Friday, February 20, 2009

Ryan's Express

The following is a photo journal created by Ryan Baker of Flagstaff, Arizona.
Ryan is an employee of Burlington-Northern/Santa Fe Railroad (BNSF).
Recently, his job took him across Northern Arizona right after an unusually intense snow storm.
Ryan hitched a ride on a westbound train to Needles, California, where he then picked up an eastbound train to drive to Belen, New Mexico.

Although I have never communicated with Ryan he sent this photo journal in email form to a mutual friend of ours who lives in Prescott, AZ, who then in turn forwarded it to me for my enjoyment and with the author's permission I now share it with you.

The particular stretch of railroad featured in this photo journal parallels Old Route 66 across Northern Arizona from the Kingman area to the Flagstaff area which is my favorite stretch of the Mother Road and one which I have driven perhaps a hundred times in my life and hope to drive a few hundred more times.

It is a spiritual journey of sorts for me, not just a physical one so these photos mean a lot to me as I've never driven through that area when it was as snowy as shown below.

Ryan does an excellent job in his photo captions (inside quotation marks) and Ryan took each of these 28 photos so with that, enjoy!

"Just west of Canyon Diablo about to make the turn and start up the 'hard pull'".

"Mile Post 335" (San Francisco Peaks in background).

"Approaching East Flagstaff"

"San Francisco Peaks from Bellemont"

"Audley (just west of Seligman)"

"About to dive down into Pica before the assult on Yampai hill starts.
(you can see the water tank for the steam locos back in the day.)"

"Climbing Yampai at a whoppin 27mph.....that's a good speed for that grade."

"Inside one of the few remaining section houses on the entire transcon.
This is at Nelson."

"Sitting next to the section house at Nelson waiting for the Kingman local to get out of the way."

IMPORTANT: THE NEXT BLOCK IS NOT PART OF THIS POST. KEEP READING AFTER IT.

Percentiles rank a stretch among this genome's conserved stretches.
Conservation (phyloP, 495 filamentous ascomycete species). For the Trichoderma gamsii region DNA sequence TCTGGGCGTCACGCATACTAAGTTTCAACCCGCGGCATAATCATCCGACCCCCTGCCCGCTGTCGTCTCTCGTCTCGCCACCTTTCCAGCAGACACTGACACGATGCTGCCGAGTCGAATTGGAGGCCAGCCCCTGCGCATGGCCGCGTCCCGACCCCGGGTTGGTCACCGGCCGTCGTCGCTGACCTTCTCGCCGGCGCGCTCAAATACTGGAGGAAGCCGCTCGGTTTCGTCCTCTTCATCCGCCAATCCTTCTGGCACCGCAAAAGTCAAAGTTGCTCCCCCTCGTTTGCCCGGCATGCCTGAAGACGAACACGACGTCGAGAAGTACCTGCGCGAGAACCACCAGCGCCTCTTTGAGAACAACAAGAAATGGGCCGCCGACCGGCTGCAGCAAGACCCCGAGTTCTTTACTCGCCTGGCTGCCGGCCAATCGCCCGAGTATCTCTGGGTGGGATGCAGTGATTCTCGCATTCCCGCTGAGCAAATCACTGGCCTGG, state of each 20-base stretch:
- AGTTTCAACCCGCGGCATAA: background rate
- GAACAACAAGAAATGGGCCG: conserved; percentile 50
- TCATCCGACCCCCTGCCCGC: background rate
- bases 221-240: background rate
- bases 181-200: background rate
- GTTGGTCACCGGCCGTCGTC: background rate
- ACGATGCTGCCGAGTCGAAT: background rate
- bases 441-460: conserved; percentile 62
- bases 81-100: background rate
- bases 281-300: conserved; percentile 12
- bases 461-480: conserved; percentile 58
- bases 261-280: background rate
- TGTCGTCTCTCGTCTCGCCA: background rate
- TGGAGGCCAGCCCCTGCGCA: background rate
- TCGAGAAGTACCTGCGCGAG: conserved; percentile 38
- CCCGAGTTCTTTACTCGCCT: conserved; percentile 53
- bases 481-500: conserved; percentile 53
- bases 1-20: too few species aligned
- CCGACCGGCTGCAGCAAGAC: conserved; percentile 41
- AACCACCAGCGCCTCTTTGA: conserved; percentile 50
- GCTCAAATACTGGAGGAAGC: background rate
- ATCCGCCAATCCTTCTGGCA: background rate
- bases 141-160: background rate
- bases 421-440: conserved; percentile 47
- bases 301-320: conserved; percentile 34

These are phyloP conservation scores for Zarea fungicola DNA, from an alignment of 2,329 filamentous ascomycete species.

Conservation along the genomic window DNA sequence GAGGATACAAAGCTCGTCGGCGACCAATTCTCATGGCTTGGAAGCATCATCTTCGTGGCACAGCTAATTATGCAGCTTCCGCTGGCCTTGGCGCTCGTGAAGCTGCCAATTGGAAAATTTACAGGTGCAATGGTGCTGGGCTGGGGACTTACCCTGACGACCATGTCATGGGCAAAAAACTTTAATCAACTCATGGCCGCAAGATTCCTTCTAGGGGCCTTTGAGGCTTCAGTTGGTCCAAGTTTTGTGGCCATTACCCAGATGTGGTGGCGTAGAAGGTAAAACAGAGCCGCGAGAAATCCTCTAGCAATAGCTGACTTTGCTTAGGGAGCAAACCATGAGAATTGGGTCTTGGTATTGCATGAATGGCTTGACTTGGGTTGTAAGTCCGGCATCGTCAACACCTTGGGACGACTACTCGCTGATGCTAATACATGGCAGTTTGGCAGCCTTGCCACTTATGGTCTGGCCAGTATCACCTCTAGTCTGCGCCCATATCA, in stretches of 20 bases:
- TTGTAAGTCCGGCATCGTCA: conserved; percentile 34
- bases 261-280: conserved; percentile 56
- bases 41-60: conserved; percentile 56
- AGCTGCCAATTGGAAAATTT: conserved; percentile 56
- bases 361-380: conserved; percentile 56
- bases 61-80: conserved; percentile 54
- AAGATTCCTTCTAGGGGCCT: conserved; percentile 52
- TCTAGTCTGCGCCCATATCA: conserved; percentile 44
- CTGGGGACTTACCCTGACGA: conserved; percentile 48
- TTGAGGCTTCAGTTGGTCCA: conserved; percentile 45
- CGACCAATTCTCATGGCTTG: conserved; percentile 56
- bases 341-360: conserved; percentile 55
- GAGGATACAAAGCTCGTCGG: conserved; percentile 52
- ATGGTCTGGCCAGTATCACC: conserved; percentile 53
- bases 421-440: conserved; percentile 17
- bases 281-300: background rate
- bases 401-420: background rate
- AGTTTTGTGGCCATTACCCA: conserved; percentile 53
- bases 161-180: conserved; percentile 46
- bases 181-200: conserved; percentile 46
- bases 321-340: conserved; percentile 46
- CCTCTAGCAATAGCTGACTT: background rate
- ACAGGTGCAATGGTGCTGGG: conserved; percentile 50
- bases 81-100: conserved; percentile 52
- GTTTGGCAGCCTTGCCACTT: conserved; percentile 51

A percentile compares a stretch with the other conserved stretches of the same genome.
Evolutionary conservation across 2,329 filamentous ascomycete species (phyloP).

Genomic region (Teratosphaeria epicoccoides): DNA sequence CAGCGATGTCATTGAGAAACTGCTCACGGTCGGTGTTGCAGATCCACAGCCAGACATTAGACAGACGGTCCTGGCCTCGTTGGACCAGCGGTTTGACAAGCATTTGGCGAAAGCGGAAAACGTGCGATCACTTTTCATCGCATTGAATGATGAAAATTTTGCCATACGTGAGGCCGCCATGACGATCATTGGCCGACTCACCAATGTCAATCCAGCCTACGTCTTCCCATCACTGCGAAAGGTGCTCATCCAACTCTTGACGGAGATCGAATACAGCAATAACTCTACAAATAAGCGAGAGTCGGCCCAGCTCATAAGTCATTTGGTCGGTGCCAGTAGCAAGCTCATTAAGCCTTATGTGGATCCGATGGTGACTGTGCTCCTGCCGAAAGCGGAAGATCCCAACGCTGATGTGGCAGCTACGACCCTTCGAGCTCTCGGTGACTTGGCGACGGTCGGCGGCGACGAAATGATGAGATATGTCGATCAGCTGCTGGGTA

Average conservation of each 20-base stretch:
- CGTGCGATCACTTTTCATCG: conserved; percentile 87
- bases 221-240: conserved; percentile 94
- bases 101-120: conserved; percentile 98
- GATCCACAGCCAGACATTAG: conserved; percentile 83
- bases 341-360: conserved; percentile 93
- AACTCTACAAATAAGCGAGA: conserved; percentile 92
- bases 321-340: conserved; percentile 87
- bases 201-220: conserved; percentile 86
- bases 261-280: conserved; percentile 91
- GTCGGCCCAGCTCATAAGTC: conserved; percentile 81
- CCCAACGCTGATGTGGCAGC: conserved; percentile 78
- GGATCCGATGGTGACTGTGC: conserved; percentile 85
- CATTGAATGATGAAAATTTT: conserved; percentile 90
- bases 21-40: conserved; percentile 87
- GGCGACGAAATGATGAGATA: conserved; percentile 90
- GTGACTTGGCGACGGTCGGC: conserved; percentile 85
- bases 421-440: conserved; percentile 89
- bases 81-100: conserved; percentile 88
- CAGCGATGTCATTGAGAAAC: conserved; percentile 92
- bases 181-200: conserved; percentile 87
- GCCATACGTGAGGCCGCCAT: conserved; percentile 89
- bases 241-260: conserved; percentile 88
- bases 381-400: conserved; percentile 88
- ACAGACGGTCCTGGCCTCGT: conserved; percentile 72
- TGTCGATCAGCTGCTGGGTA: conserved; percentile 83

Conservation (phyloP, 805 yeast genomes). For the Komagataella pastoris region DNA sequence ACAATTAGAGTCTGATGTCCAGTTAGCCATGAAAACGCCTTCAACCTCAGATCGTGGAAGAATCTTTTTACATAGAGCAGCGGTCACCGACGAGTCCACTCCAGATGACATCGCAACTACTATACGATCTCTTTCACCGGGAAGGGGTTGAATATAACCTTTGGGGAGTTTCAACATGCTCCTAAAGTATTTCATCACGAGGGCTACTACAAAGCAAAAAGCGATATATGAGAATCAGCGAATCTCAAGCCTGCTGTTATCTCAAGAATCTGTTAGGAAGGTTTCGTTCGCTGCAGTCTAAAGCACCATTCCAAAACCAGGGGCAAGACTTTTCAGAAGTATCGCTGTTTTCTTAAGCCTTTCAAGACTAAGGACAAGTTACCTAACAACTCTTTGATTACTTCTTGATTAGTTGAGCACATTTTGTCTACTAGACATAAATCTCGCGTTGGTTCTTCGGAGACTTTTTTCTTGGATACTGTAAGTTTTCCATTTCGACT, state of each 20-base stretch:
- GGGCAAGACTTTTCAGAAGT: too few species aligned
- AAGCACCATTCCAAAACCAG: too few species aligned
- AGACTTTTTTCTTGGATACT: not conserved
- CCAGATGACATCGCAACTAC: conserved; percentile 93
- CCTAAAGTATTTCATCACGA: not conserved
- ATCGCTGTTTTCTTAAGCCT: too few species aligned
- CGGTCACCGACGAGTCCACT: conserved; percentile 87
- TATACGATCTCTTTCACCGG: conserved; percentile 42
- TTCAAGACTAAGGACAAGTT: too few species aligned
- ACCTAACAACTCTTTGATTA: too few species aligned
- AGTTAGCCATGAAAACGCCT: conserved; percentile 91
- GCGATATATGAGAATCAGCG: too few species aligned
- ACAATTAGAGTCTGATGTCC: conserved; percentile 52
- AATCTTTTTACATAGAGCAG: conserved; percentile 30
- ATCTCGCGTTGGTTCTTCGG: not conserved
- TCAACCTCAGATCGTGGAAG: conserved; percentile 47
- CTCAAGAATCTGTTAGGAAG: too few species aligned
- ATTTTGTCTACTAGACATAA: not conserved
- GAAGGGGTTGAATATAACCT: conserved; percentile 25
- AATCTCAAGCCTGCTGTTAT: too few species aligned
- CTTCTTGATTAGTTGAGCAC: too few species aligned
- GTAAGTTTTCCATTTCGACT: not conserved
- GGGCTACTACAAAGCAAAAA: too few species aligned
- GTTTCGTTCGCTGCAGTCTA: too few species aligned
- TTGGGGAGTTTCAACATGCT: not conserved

"Just west of Peach Springs. Lots of snow here. Was told it was very unique to have this much on the ground here."

"Crozier Canyon"

"Valentine, AZ.

"The next day..."

"Cauaght a 2.1 horsepower/ton stack train out of Needles. Seen here we are gettting run around by a V train that only boasted 2.9 HPT, so they weren't doing too much better than we were on the stiff climb up to Kingman.
It took at least 10 minutes for them to get by us as we were both moving at full power but down in the 20-30 mph range on the grade."

"Climbing out of Kingman"

"Crozier Canyon eastbound"

"On the approach to Cherokee crossovers"

"On the approach to Peach Springs"

"The section house we werwe stopped at the day befroe as seen from the south main, which is on a different alignment than the north main."

"The two alignments (near Nelson) slowly come back together.
South main is on a 1.4% grade, North main is on a 1.8%."

"They come back together at the entrance to Nelson tunnel."

"It's a short tunnel, but cool nonetheless."

"A westbound near Audley. Seligman is on the other side of the mountain towards the right."

All photos and captions courtesy of Ryan Baker, Flagstaff, Arizona.

Thursday, February 19, 2009

Templeton Rockhounding Tomorrow Follow-Up

Today I visited the recently disked field adjacent to and north of the Templeton CHP office.
I went with "JJ" Jeffrey James and although his health limited how long we could be there to just about an hour or less we did find some petrified whalebone as well as some agatey biconoid fragments.

Close-up of a vertebra that was split in half lengthwise.

All three of the pieces I found today.

I only did a fraction of the hunting that I'd like to do and plan to go back as soon as I can before the grain starting to sprout in the field becomes an issue; anybody want to join me?


Wednesday, February 18, 2009

Templeton Rockhounding Tomorrow

Jeffrey James and I will be rockhounding for petrified whale bone and biconoids near the CHP office in Templeton tomorrow so I will report back by the end of the day with how it went and perhaps have some pics to share with you all, too.


Sunday, February 15, 2009

Random Musings of a Ramblin' Fool XVI

Valentine's Day/President's Day/NBA All-Star Weekend Addition

This is going to be a veritable "kimapalooza" of a Random Musings installment and I hope you enjoy it. Actually, I better lower expections so my story now is this is merely an average Random Musings and if it sucks don't blame me, it's free and you volunteered to read it! ;-p


For starters, this has been quite a weekend for me chalk full of little things.

My fat ass walked 6.8 miles yesterday and 2.3 miles today and add to that I was walking my friend Erin's dog Jax who is